Unifor Local 87-M Supports The Recent Arbitration Decision


Unifor Local 87-M supports the recent arbitration decision (https://www.canlii.org/en/ca/cala/doc/2021/2021canlii761/2021canlii761.html?fbclid=IwAR1yx-7pniW2VJrmeAaUfIVVe1W7OcS_e5SXMDweVVJZTd6IJ2ZRFjtS_-E) in favour of Ahmar Khan and our brothers and sisters at the Canadian Media Guild. 


The arbitrator ruled that Mr. Khan was improperly dismissed by the CBC regarding his tweet about Don Cherry's racist comments, and the actions he took to publicly highlight how the employer forced him to remove the post. The decision touches on many issues, including expectations of workplace privacy and internal codes of conduct. 


Local 87-M most strongly calls on media organizations to re-examine policies that hinder the ability of journalists to openly discuss racism within their own workplaces – without repercussions.


Local 87-M also supports our brothers and sisters at CBC who signed a letter asking for the directorship of journalistic standards to be managed by committee, rather than a single person in the role, in order to better the company's equitable practices.


There is widespread systemic racism in many Canadian newsrooms. That is a fact. It has been widely acknowledged across the industry as the Black Lives Matter movement brought greater scrutiny of inequities in Canadian media.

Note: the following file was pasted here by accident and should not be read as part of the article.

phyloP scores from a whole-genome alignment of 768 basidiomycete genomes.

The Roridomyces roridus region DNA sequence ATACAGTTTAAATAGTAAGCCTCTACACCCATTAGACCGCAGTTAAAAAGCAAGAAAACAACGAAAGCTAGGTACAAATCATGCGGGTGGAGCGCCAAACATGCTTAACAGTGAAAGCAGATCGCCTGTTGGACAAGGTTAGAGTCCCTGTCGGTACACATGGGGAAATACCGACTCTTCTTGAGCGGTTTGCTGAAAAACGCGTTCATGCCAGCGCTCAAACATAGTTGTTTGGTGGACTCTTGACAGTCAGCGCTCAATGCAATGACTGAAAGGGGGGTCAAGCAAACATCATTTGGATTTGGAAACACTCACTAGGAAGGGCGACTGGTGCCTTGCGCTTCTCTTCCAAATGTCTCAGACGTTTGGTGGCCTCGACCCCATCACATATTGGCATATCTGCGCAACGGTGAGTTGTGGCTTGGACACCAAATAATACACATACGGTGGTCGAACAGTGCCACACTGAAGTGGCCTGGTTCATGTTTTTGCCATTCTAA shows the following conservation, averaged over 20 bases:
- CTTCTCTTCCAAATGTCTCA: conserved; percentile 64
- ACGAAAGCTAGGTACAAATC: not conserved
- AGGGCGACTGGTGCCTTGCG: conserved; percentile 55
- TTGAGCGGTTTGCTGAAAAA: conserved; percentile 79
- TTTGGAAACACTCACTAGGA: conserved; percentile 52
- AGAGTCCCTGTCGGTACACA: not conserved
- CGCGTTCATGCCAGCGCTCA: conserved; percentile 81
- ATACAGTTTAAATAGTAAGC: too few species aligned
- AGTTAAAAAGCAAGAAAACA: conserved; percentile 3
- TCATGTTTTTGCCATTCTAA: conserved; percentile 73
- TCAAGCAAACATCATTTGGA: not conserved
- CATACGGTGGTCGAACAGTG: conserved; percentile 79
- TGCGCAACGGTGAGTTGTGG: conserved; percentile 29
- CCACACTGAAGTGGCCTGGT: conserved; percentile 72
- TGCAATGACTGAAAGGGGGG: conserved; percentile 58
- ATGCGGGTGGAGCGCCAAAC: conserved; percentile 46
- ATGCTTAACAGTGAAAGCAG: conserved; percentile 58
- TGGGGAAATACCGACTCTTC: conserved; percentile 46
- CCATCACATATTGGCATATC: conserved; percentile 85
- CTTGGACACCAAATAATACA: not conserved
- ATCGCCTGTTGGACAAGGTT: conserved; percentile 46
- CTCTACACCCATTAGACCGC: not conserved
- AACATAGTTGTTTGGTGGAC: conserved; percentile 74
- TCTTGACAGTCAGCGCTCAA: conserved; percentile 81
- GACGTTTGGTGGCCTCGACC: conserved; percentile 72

Despite this acceptance, many managers and leaders still fall short when it comes to their own newsrooms and how they handle issues of race and criticism from their own journalists. In a profession that so often shines a light on such inequities in other parts of society (and, sometimes, in rival media organizations) for the public good, many outlets struggle with publicly accountable self-examination. As other colleagues and advocacy groups also note, restrictive policies governing critiques of internal racism disproportionately affect racialized journalists, a group that is already underrepresented in many newsrooms. 


More than a year after Mr. Khan was first dismissed by the CBC, there have been many encouraging signs of progress to eliminate systemic racism in Canadian media. But imagine how much quicker change would come if leaders in Canadian media were more willing to call out their own problems, out loud. Until then, employees should be free to confront these problems on their own terms.